I’m… kind of beat, actually. I’m going to load the dishwasher, and go to bed. At least I have an idea of what’s happening in town now.
There were two ways Smiling Don could’ve got his name. He was big and broad enough to remind me of a sabertooth, that’s for sure. He was also sporting a scar along his jaw that kept half his face in a hideous grin. Hell, for all I know it was a sabertooth that gave him that present. You can survive one of those bastards with a big gun and enough room to run, but you’re always gonna remember the day you did.
Right now he was mixing that grin with a scowl. From the way he was sitting at his big fancy desk, all nice and arranged with two rickety-looking chairs set before it, I gathered he was expecting us to be manhandled in. Even on first meeting, Smiling Don was striking me as the kind of crook who liked being bigger than everybody else, and didn’t mind making everybody smaller if he had to. The scowl grew deeper as Marigold looked over her chair, shrugged, and stayed standing (I had found a wall that needed leaning against, and was getting on with doing that). Then he saw how both of us were still heeled. That was when the grin lost the fight for his face, once and for all.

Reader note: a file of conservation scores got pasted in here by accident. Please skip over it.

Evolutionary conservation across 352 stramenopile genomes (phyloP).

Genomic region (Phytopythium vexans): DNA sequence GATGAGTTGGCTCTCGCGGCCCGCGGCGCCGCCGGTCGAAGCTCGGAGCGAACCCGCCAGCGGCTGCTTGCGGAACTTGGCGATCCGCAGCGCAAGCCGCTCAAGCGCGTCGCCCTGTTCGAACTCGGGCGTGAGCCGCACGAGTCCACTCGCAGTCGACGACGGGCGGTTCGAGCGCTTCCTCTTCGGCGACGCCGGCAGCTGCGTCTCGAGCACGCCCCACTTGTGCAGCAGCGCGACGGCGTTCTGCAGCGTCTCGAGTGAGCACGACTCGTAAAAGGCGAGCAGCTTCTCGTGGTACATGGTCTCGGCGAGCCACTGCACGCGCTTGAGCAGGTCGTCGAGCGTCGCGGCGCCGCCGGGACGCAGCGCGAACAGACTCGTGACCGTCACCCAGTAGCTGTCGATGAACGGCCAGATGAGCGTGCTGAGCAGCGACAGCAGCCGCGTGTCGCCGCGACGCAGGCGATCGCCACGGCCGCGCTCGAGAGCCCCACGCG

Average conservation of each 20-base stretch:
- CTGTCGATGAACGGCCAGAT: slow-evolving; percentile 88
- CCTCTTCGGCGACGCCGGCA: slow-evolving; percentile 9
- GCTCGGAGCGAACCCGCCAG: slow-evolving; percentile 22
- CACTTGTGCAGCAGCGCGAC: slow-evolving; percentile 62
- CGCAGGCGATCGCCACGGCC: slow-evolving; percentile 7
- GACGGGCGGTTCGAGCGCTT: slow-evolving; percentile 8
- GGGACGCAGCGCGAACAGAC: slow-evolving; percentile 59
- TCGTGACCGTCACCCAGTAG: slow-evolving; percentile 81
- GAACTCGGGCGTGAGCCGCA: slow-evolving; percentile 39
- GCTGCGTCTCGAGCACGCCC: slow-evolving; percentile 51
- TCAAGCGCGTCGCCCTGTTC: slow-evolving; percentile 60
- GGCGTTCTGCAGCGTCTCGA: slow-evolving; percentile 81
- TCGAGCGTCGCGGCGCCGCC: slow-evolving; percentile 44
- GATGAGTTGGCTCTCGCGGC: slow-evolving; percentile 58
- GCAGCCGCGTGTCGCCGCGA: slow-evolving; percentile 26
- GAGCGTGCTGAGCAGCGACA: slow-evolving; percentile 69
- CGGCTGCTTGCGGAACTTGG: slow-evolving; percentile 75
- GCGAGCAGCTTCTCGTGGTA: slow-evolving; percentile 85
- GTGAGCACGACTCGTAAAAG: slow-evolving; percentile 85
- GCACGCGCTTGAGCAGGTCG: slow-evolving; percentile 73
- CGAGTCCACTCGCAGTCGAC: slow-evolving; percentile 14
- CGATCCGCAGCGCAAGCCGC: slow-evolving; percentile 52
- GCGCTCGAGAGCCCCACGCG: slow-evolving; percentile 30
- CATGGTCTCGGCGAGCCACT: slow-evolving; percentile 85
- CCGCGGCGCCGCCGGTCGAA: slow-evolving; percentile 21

I spoke before he could. “You ain’t outdrawing a dead man, Smiling Don,” I told him. “Your boys figured that out, right quick. That was smart of ‘em. Real smart.”